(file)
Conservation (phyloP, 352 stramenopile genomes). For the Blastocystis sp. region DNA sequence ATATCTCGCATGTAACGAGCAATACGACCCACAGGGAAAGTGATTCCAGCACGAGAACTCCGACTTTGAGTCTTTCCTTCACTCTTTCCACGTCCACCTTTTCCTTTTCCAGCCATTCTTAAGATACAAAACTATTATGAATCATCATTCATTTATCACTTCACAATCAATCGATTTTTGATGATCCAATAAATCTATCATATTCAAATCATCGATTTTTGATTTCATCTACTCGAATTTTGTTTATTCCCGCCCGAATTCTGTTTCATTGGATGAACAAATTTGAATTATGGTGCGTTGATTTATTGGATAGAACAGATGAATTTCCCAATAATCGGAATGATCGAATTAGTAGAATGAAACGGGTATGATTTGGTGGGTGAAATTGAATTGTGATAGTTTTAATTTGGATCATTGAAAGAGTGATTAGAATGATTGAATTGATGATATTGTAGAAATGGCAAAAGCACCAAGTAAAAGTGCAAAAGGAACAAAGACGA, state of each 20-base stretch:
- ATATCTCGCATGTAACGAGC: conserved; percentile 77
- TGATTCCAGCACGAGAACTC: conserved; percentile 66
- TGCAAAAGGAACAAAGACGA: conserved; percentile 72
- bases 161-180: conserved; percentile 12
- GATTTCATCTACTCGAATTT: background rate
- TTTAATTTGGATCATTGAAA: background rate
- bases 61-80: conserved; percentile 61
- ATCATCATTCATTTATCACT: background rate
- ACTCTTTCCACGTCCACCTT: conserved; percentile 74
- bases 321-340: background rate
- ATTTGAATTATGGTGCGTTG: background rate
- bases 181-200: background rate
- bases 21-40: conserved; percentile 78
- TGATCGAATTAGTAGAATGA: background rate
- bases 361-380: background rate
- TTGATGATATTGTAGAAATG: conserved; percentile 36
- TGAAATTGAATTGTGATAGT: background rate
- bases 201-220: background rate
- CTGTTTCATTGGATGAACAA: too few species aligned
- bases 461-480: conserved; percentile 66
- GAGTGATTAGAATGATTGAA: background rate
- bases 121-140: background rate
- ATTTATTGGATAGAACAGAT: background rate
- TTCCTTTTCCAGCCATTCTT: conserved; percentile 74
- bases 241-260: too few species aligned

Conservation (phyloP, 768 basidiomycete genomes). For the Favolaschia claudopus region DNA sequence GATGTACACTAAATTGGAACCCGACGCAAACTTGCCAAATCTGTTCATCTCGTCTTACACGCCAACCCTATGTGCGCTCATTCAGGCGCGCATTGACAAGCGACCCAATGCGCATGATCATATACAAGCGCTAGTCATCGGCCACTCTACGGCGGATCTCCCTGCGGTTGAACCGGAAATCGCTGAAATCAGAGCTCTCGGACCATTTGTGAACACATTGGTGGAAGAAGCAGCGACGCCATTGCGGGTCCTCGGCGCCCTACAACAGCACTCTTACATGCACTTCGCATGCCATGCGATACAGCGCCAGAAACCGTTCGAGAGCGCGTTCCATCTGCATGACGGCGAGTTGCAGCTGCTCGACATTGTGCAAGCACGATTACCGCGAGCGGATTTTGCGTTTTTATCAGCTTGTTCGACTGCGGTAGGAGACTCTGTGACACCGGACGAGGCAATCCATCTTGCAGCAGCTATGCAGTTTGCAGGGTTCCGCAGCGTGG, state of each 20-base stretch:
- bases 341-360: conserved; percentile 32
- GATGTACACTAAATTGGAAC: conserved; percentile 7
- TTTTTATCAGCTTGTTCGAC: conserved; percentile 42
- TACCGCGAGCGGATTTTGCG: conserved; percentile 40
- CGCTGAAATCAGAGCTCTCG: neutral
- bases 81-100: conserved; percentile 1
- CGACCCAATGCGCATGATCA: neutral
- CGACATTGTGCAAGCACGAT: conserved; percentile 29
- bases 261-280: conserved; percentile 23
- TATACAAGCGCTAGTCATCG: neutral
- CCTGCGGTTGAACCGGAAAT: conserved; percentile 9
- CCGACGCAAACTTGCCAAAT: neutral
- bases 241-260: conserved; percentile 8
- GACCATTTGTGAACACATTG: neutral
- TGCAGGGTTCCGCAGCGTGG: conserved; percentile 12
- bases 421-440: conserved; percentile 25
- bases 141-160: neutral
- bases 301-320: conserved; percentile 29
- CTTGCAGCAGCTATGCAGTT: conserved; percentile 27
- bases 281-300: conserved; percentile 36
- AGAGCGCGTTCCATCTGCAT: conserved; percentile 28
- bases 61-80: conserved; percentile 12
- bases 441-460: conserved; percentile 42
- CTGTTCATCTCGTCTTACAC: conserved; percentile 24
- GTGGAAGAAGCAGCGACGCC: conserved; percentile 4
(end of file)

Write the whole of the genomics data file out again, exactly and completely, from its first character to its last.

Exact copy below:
Conservation (phyloP, 352 stramenopile genomes). For the Blastocystis sp. region DNA sequence ATATCTCGCATGTAACGAGCAATACGACCCACAGGGAAAGTGATTCCAGCACGAGAACTCCGACTTTGAGTCTTTCCTTCACTCTTTCCACGTCCACCTTTTCCTTTTCCAGCCATTCTTAAGATACAAAACTATTATGAATCATCATTCATTTATCACTTCACAATCAATCGATTTTTGATGATCCAATAAATCTATCATATTCAAATCATCGATTTTTGATTTCATCTACTCGAATTTTGTTTATTCCCGCCCGAATTCTGTTTCATTGGATGAACAAATTTGAATTATGGTGCGTTGATTTATTGGATAGAACAGATGAATTTCCCAATAATCGGAATGATCGAATTAGTAGAATGAAACGGGTATGATTTGGTGGGTGAAATTGAATTGTGATAGTTTTAATTTGGATCATTGAAAGAGTGATTAGAATGATTGAATTGATGATATTGTAGAAATGGCAAAAGCACCAAGTAAAAGTGCAAAAGGAACAAAGACGA, state of each 20-base stretch:
- ATATCTCGCATGTAACGAGC: conserved; percentile 77
- TGATTCCAGCACGAGAACTC: conserved; percentile 66
- TGCAAAAGGAACAAAGACGA: conserved; percentile 72
- bases 161-180: conserved; percentile 12
- GATTTCATCTACTCGAATTT: background rate
- TTTAATTTGGATCATTGAAA: background rate
- bases 61-80: conserved; percentile 61
- ATCATCATTCATTTATCACT: background rate
- ACTCTTTCCACGTCCACCTT: conserved; percentile 74
- bases 321-340: background rate
- ATTTGAATTATGGTGCGTTG: background rate
- bases 181-200: background rate
- bases 21-40: conserved; percentile 78
- TGATCGAATTAGTAGAATGA: background rate
- bases 361-380: background rate
- TTGATGATATTGTAGAAATG: conserved; percentile 36
- TGAAATTGAATTGTGATAGT: background rate
- bases 201-220: background rate
- CTGTTTCATTGGATGAACAA: too few species aligned
- bases 461-480: conserved; percentile 66
- GAGTGATTAGAATGATTGAA: background rate
- bases 121-140: background rate
- ATTTATTGGATAGAACAGAT: background rate
- TTCCTTTTCCAGCCATTCTT: conserved; percentile 74
- bases 241-260: too few species aligned

Conservation (phyloP, 768 basidiomycete genomes). For the Favolaschia claudopus region DNA sequence GATGTACACTAAATTGGAACCCGACGCAAACTTGCCAAATCTGTTCATCTCGTCTTACACGCCAACCCTATGTGCGCTCATTCAGGCGCGCATTGACAAGCGACCCAATGCGCATGATCATATACAAGCGCTAGTCATCGGCCACTCTACGGCGGATCTCCCTGCGGTTGAACCGGAAATCGCTGAAATCAGAGCTCTCGGACCATTTGTGAACACATTGGTGGAAGAAGCAGCGACGCCATTGCGGGTCCTCGGCGCCCTACAACAGCACTCTTACATGCACTTCGCATGCCATGCGATACAGCGCCAGAAACCGTTCGAGAGCGCGTTCCATCTGCATGACGGCGAGTTGCAGCTGCTCGACATTGTGCAAGCACGATTACCGCGAGCGGATTTTGCGTTTTTATCAGCTTGTTCGACTGCGGTAGGAGACTCTGTGACACCGGACGAGGCAATCCATCTTGCAGCAGCTATGCAGTTTGCAGGGTTCCGCAGCGTGG, state of each 20-base stretch:
- bases 341-360: conserved; percentile 32
- GATGTACACTAAATTGGAAC: conserved; percentile 7
- TTTTTATCAGCTTGTTCGAC: conserved; percentile 42
- TACCGCGAGCGGATTTTGCG: conserved; percentile 40
- CGCTGAAATCAGAGCTCTCG: neutral
- bases 81-100: conserved; percentile 1
- CGACCCAATGCGCATGATCA: neutral
- CGACATTGTGCAAGCACGAT: conserved; percentile 29
- bases 261-280: conserved; percentile 23
- TATACAAGCGCTAGTCATCG: neutral
- CCTGCGGTTGAACCGGAAAT: conserved; percentile 9
- CCGACGCAAACTTGCCAAAT: neutral
- bases 241-260: conserved; percentile 8
- GACCATTTGTGAACACATTG: neutral
- TGCAGGGTTCCGCAGCGTGG: conserved; percentile 12
- bases 421-440: conserved; percentile 25
- bases 141-160: neutral
- bases 301-320: conserved; percentile 29
- CTTGCAGCAGCTATGCAGTT: conserved; percentile 27
- bases 281-300: conserved; percentile 36
- AGAGCGCGTTCCATCTGCAT: conserved; percentile 28
- bases 61-80: conserved; percentile 12
- bases 441-460: conserved; percentile 42
- CTGTTCATCTCGTCTTACAC: conserved; percentile 24
- GTGGAAGAAGCAGCGACGCC: conserved; percentile 4